'Is this research paper up-to-date?' New logo will tell you
Interactive CrossMark logo directs researchers to current versions
By Egbert van Wezenbeek, PhD Posted on 15 November 2012
One of the challenges researchers face is knowing whether they are consulting the most up-to-date version of an article or research.
At Elsevier, the editors of our journals work closely with authors and reviewers to ensure that articles have been thoroughly checked prior to publication. However, despite the most careful scrutiny, corrections, updates and errata, as well as retractions and withdrawals, are sometimes necessary. The challenge is that many versions of the article may still exist out on the web.
To combat this problem, Elsevier and other STM publishers have banded together with CrossRef to create the CrossMark identification service. By clicking on the CrossMark logos in online PDF or HTML documents, readers can quickly learn the current status of a document. If the one they have opened is not the most up-to-date, the logo will help them navigate to the most recent version available.
How does it work?
Publishers will display the new logo on journal content that has been assigned a CrossRef DOI. It will only appear on final published versions, not on Articles in Press.
Readers simply need to click on the logo and, if they are connected to the internet, a pop-up box will appear showing the current status of the document. This will work whether the reader is on the publisher's website, a third-party site or is viewing a PDF downloaded at an earlier date.
The most common pop-up will be the message that the document is still current. Occasionally, however, readers will discover that the document has updates, and a CrossRef DOI will link to the update on the Publisher’s site.
At Elsevier, we are aiming to roll this service out to all our journals. We began piloting it with 40 journals at the end of September and plan to roll it out to 1,250 of our 2,000 journals by the end of the year. Some journals have unique requirements, and publishers will be reaching out to those journals’ editors to discuss these in the coming weeks and months.
CrossMark offers a significant benefit to researchers. Not only does it create a standard across scholarly publishing for recognizing changes, it can also highlight important publication record information, such as publication history, the location of supplementary data, access policies, funding sources and peer-review processes.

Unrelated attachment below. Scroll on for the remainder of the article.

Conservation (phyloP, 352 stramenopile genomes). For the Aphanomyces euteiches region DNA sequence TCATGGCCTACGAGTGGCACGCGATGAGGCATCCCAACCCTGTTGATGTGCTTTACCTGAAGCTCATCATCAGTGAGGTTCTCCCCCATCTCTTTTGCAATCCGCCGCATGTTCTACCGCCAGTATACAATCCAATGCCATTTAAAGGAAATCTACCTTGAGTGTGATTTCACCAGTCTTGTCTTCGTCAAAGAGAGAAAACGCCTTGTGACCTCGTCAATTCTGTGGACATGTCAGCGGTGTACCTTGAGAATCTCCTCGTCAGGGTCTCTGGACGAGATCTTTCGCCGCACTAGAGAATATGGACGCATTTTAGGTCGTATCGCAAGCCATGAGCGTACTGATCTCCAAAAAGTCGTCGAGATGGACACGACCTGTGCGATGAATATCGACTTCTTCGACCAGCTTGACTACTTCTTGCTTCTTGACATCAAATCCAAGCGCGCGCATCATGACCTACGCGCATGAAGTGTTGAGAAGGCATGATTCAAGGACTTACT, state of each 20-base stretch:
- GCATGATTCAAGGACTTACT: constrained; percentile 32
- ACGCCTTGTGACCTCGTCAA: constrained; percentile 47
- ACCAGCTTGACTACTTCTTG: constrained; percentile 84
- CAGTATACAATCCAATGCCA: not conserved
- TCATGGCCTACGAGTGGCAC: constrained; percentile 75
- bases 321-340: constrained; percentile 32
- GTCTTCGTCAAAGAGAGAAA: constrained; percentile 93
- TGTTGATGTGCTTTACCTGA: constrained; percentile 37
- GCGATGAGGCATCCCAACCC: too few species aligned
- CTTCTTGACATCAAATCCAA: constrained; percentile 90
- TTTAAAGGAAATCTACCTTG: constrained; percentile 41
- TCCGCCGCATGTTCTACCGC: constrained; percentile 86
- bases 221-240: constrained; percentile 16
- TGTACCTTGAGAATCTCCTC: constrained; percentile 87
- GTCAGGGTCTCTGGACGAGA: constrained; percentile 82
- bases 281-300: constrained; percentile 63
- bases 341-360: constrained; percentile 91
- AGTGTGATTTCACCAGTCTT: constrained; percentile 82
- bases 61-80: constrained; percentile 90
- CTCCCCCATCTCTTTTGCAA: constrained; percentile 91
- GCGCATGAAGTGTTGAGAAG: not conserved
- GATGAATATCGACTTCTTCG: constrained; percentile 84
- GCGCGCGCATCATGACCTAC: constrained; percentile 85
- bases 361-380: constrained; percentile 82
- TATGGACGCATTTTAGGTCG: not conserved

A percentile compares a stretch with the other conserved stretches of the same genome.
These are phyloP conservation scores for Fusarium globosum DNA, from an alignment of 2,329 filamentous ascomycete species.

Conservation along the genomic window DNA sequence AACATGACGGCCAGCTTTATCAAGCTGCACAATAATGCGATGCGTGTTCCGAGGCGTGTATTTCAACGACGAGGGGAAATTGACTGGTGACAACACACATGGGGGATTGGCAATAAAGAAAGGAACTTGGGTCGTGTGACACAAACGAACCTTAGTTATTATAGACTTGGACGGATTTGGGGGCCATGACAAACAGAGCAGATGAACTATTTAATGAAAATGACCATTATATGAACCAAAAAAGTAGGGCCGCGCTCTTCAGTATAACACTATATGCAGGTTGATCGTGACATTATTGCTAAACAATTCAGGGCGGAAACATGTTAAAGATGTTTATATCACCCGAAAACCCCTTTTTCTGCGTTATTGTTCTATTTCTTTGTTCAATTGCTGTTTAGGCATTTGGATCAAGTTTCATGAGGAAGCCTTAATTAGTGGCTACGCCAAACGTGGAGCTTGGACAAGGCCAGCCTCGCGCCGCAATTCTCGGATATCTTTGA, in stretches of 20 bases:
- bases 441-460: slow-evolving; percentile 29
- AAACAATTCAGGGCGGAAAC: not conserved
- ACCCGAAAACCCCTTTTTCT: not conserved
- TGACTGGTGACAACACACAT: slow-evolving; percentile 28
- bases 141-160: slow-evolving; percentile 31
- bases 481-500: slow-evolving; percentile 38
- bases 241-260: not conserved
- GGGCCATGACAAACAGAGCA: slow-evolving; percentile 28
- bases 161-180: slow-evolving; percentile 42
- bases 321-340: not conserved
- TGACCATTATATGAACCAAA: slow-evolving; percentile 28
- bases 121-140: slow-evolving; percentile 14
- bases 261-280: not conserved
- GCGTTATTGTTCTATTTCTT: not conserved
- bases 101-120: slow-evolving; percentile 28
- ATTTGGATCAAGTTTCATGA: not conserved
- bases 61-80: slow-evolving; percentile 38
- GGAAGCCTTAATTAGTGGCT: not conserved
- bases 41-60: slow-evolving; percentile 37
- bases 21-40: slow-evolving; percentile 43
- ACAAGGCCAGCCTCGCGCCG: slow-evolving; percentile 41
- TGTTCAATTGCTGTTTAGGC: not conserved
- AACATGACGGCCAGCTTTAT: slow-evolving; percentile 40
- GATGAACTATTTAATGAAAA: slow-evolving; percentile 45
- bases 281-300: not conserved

Find out more about the Elsevier policy on CrossMark.[divider]
As Director of Publication Process Development, Dr. Egbert van Wezenbeek has been responsible for leading the CrossMark project at Elsevier. Overall, he is responsible for the design, development and implementation of improvements to the publication process of Elsevier's journal articles. The aim is to improve the experience of authors, editors and reviewers in their interaction with Elsevier and its systems, and to adapt and innovate processes to add more value to published articles. Dr. Van Wezenbeek has been working with Elsevier for more than 20 years in various publishing roles. He has a PhD in theoretical chemistry from the Free University Amsterdam.
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Author: Jean-Casimir Morreau MA
Department: Fashion & Branding
Institution: AMFI – Amsterdam Fashion Institute
Presented: 2013 IFFTI ANNUAL CONFERENCE | April 2-6, 2013, Los Angeles, USA
Theme: The Business & Marketing of Icons
Sub Theme: Building a Brand/ Designing New Icons
Contact me and I’ll send you the PDF
Why do logos look similar across the fashion industry? What are the defining characteristics of these logos that make them look and feel authentic & fashionable? This paper examines the recurring elements of iconic fashion logos, revealing the components that form an archetypical fashion brand logo. Inevitably proving that such characteristics are used frequently and can act as the design basis for new fashion logos. A large repository of 130 iconic, industry-leading, fashion logos were collected and analysed based on numerous recurring characteristics, resulting in the discovery of multiple visual elements distinctive for iconic fashion logos. Five of the most common visual elements include; Founder name, Monogram, Foundinglocation, Uppercasetypography and the Colorblack.
Based on thorough research, this study proposes five ‘design patterns‘ which designers and brand managers can choose to adhere to or reject when designing ‘new’ fashion logos.
Keywords: logo, visual identity, fashion logo, graphic design, branding.